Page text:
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The Case for Kindness

April 12, 2017

“Be kind and compassionate to one another, forgiving each other, just as in Christ God forgave you.” Ephesians 4:32

A story I heard in the news a few years ago caught my attention. It was about an 85-year-old man who used to eat breakfast in a Kroger supermarket every morning. He was bossy, very particular, and even remarked that the female employees could stand to lose weight. A few weeks after the old man died of cancer, several of the shocked clerks received checks for $10,000 from his estate. Why? Even when the old man had been cranky and insulting, the staff waiting on him had treated him pleasantly and tried to cheer him up with a little tender care! They even went beyond the call of duty by taking turns to visit him in the hospital! Clearly, none of them expected anything in return.

There’s a word for what the Kroger staff extended to him—kindness. What a refreshing story in a world where kindness has become a lost commodity. But if you are a follower of Jesus, then kindness has to be what you dish out on a regular basis. After all, Paul wrote, “Be kind to one to another, tenderhearted” (Ephesians 4:32). And, it needs to be noted, kindness makes the list as a fruit of the Spirit in Galatians 5:22. Kindness is about thinking of others and extending our love and resources to meet their needs and concerns.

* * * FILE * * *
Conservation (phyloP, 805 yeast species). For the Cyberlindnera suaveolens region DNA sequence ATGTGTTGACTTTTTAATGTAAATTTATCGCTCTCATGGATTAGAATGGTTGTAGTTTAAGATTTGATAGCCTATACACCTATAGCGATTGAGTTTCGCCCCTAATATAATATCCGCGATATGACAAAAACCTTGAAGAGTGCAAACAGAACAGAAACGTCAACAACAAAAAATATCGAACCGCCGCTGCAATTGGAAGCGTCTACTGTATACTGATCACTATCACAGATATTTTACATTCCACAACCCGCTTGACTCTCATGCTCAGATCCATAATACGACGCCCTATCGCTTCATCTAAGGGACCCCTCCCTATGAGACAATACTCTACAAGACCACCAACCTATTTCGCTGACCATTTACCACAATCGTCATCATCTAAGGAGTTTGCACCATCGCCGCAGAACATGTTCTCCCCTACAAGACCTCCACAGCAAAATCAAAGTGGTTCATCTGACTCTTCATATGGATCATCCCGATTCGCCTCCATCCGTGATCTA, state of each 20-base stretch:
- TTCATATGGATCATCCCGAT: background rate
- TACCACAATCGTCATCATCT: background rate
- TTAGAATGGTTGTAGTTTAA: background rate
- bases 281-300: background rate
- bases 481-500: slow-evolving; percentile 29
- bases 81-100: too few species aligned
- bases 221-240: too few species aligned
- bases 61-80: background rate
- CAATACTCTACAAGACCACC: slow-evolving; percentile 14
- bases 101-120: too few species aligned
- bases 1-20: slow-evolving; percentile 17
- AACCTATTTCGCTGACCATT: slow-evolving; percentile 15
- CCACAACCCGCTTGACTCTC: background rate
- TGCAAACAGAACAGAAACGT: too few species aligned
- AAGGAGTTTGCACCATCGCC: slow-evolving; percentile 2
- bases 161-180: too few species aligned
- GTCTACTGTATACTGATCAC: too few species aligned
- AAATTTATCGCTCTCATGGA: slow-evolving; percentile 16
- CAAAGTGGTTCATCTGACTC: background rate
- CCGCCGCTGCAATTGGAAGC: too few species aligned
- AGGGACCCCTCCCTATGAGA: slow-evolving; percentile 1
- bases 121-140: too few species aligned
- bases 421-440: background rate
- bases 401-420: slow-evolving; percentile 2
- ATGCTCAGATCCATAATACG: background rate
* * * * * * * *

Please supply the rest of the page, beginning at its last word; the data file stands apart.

But, in case you’re thinking, Right, but what about me? Proverbs 11:17 offers a fascinating twist on kindness. It says, “A kind man benefits himself”—which means that there is something in kindness for you!

Treating people with kindness keeps our hearts and attitudes running in the right direction. If we’re not careful, we can easily fall prey to selfishness and indifference in our dealings with people. Planning to be kind gets you out of the what will they do for me world and gets your heart in tune with what can I do for them? Intentional acts of kindness train our hearts to be loving and helpful, which is really a big benefit!

Acts of kindness to friends, spouses, and our children bless us with the privilege of better friendships and more fulfilling relationships. And, most importantly, kindness will make you a lot like Jesus, who was kind to you all the way to His death! Believe me, becoming like Jesus is a huge return on the investment.

Before you get concerned that you don’t have time to be kind, remember that kindness doesn’t always have to be a major event. It doesn’t take a lot of time to hold the door open for the mom with her arms full, or to smile at a senior citizen as you pass by on the sidewalk. Even if you only see the donut guy for 60 seconds each morning, if it’s your intention to bless him with an encouraging word or two or even a tip in the jar, he’ll remember you as friendly and generous. Maybe he’ll sense that you are different from his other customers and may even want to know what it is that makes you different—a wide open door to let him know that Jesus taught you to be kind!

And if you object because no one is ever kind to you, keep in mind that it may just be that they have never been blessed by you being kind to them! When you are kind, people usually look for ways to return the favor. It’s the boomerang effect. As Jesus taught, “So in everything, do to others what you would have them do to you” (Matthew 7:12).

Be kind, and watch the blessings flow!

YOUR JOURNEY…

  • Have you ever withheld kindness from someone? What happened? Is that really the way you want your life to be?
  • Perform an experiment. Commit one act of kindness each day for a week. In your journal, record each act. What was the outcome? How do you think it made the other person feel?
  • Pray and ask the Lord to show you a person in your life who needs your kindness. Follow up by reaching out to that person.